How far one can go with creative advertising when getting ‘hurt’ becomes a new normal? The recent ad campaign by Surf Excel on Holi celebrations saw a huge backlash after Twitteritis went all out criticising the ‘misleading’ ad causing ‘hurt’. The ad later disappeared silently.
Creating successful advertising campaigns under the regulatory framework was already difficult with brand ambassadors even facing prosecution if their claims were unfounded.
Under the new proposed FSSAI framework, food brands are prohibited to advertise or make claim undermining the products of other manufacturers so as to promote their own products or influence consumer behaviour.
The final version of the new regulations also includes the original draft’s restriction on frivolous words and phrases such as ‘natural’, ‘fresh’, traditional, authentic, real or so unless under special conditions.
According to Agnello Dias, co-founder, chairman and chief creative officer, Taproot India, misleading is a subjective term under the current advertising guidelines. “For example, celebrity ambassadors for NGOs pushing vegetarianism falls in a very grey area and could lead to manipulation, vindictiveness and corruption,” Dias said.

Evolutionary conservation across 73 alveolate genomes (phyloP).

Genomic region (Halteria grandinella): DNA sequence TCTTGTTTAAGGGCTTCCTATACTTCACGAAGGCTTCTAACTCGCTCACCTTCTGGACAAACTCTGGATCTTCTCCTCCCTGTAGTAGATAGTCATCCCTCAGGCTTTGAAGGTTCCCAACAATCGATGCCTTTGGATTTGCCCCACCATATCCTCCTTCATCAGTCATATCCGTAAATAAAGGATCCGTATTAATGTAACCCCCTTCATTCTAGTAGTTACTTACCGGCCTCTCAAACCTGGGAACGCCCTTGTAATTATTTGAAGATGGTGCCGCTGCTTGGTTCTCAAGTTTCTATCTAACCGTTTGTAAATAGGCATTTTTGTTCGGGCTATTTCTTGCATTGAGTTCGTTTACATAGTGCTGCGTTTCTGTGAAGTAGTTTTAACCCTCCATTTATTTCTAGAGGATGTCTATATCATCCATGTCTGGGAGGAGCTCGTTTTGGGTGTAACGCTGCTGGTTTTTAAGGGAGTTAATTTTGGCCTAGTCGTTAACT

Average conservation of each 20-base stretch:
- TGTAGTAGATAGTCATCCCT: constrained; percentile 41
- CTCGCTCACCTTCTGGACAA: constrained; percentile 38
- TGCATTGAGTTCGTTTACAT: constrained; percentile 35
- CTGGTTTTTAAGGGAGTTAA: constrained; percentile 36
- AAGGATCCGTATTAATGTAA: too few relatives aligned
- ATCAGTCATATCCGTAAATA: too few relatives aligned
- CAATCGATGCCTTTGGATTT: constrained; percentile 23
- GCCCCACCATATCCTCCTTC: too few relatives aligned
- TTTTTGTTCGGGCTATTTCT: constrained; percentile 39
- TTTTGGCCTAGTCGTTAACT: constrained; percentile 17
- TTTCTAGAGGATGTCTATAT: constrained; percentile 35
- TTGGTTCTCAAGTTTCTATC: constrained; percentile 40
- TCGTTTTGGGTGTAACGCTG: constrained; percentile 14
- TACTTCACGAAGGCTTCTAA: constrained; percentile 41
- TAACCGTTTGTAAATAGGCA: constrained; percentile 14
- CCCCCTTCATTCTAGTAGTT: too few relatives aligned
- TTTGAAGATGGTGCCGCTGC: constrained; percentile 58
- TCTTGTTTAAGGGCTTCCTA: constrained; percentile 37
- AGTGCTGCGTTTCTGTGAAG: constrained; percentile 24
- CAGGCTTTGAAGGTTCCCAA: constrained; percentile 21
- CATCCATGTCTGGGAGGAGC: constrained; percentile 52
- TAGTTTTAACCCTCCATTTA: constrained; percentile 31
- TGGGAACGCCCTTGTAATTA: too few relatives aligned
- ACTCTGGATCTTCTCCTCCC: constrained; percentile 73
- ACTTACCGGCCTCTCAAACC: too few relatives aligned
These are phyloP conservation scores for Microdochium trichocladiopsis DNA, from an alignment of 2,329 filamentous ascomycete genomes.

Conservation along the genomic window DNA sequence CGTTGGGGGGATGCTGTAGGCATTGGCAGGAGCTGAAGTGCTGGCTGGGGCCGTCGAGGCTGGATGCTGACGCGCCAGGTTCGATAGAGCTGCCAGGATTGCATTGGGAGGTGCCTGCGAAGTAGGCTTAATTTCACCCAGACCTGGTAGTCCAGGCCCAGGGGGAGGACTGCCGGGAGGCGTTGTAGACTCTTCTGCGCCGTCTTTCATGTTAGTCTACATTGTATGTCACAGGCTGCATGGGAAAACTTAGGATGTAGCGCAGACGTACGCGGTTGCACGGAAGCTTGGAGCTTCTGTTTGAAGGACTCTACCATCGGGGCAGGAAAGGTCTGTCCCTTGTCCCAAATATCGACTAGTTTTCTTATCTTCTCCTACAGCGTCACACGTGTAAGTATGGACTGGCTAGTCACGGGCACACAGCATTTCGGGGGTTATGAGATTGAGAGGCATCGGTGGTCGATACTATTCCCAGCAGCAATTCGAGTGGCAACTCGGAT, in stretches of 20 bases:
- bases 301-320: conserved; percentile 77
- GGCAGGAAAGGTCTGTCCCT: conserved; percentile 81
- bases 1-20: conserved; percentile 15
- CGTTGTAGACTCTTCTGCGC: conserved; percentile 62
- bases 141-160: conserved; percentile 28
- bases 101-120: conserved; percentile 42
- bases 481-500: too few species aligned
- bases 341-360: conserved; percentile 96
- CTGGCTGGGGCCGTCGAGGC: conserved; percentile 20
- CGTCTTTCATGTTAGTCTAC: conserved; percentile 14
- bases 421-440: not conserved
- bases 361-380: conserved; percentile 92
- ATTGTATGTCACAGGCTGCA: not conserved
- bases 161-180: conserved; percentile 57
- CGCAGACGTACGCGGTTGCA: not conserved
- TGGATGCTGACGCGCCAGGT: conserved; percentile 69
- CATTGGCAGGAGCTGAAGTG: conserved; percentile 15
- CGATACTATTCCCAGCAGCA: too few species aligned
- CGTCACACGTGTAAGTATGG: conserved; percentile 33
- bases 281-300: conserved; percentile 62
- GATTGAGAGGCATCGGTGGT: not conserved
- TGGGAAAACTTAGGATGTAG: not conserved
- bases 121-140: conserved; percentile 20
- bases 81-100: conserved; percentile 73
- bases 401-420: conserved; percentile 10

Meanwhile, Saurabh Uboweja, chief executive officer, Brands of Desire opined that it is blatant and unfair to leverage comparative advertising to claim one’s product is better, especially because it’s usually coloured to bias the consumers against a competing brand. “Big brands have had a free run for way too long. This one-way communication is usually misleading for consumers who are gullible and are likely to trust the advertising brand to be saying the truth at all times, which is rarely the complete story and only their story,” he said.
Notable marketing warfare instances include the cola wars of the 1990s (Coca Cola vs. Pepsi), Nestle versus Cadbury, Complan vs Horlicks, among others. N Chandramouli, CEO, TRA Research explains that the comparison creates a partisan bias and can push a consumer to make an incorrect decision. “Comparative advertising is not the best way to communicate with the audience, as consumers must be left free to make these comparisons. Comparative ads employ selective information sharing and therefore have a potential to mislead and must be avoided,” he said.
Raghu Bhat, founder & copywriter, Scarecrow M&C Saatchi asserted that one brand’s comparison might be another brand’s defamation. “A comparison between brands can be considered ‘relevant’ information but ultimately, it’s a fight for credibility,” Bhat added.